Illustration of a person made of fruit dressed in top hat and kilt
Keiller is a well-known brand of marmalade named after Janet Keiller (1735-1813) who, in 1797, adapted an existing recipe for marmalade by adding orange rind. The Keiller brand was bought by Crosse & Blackwell Ltd in 1920. After a number of changes of ownership, it was eventually subsumed into the Roberston’s brand in 1988. Keiller was a leading brand of chip-marmalade (containing the fruit rind) and a major competitor to the likes of the Roberston’s Golly and William Moorhouse Sunny-Sunglow brands. In its heyday, Keiller marmalade was exported worldwide especially to expatriates throughout the British Empire. Keiller stoneware jars are still found everywhere.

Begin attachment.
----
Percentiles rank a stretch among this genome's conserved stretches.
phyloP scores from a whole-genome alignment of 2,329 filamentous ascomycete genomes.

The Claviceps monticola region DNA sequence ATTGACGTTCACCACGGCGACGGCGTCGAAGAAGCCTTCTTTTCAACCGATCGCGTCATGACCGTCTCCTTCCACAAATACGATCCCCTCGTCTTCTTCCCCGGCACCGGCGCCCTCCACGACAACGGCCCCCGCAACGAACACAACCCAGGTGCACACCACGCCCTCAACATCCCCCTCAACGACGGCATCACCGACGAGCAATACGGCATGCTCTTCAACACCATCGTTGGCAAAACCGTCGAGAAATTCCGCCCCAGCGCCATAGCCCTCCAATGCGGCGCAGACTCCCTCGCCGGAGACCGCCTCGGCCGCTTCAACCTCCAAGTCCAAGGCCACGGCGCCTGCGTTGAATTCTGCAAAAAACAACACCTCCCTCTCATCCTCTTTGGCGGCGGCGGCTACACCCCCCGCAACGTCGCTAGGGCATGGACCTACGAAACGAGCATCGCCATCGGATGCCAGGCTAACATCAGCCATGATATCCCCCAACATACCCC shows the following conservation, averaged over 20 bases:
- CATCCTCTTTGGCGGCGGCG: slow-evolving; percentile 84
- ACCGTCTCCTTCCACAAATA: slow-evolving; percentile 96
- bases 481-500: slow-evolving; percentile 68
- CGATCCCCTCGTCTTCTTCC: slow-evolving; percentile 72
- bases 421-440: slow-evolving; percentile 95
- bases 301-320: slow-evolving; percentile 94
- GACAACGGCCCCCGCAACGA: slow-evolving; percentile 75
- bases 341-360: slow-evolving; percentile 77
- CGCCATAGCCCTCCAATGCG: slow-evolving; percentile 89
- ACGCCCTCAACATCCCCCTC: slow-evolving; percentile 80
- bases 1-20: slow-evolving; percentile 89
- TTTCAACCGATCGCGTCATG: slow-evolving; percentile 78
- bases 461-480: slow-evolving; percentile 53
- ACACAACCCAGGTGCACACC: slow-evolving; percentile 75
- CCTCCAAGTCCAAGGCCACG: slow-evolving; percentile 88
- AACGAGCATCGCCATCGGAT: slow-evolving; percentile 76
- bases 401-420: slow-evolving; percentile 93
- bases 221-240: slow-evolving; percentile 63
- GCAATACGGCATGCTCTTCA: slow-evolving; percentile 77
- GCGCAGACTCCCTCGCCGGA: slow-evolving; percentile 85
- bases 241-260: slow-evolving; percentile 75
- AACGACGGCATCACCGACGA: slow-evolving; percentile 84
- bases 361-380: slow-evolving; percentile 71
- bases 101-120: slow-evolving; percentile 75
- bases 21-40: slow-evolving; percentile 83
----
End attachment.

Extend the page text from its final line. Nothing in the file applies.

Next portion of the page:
Alex Keiller opened a new factory in Guernsey (Channel Isles) to produce his Dundee (Chip) Marmalade under the same label. The new factory accounted for over a third of all Keiller’s output and was established to take advantage of the island’s exemption from the new Sugar Tax. The Guernsey factory operated there from 1857 to 1879 which also gave the company better access to the more lucrative markets of South-East England, including London.
Stuart. (2012, May 2). Mr Chip of Keiller - Dundee marmalade promotional badge (1950's or earlier). Retrieved October 14, 2019, from https://www.flickr.com/photos/23885771@N03/7135273407.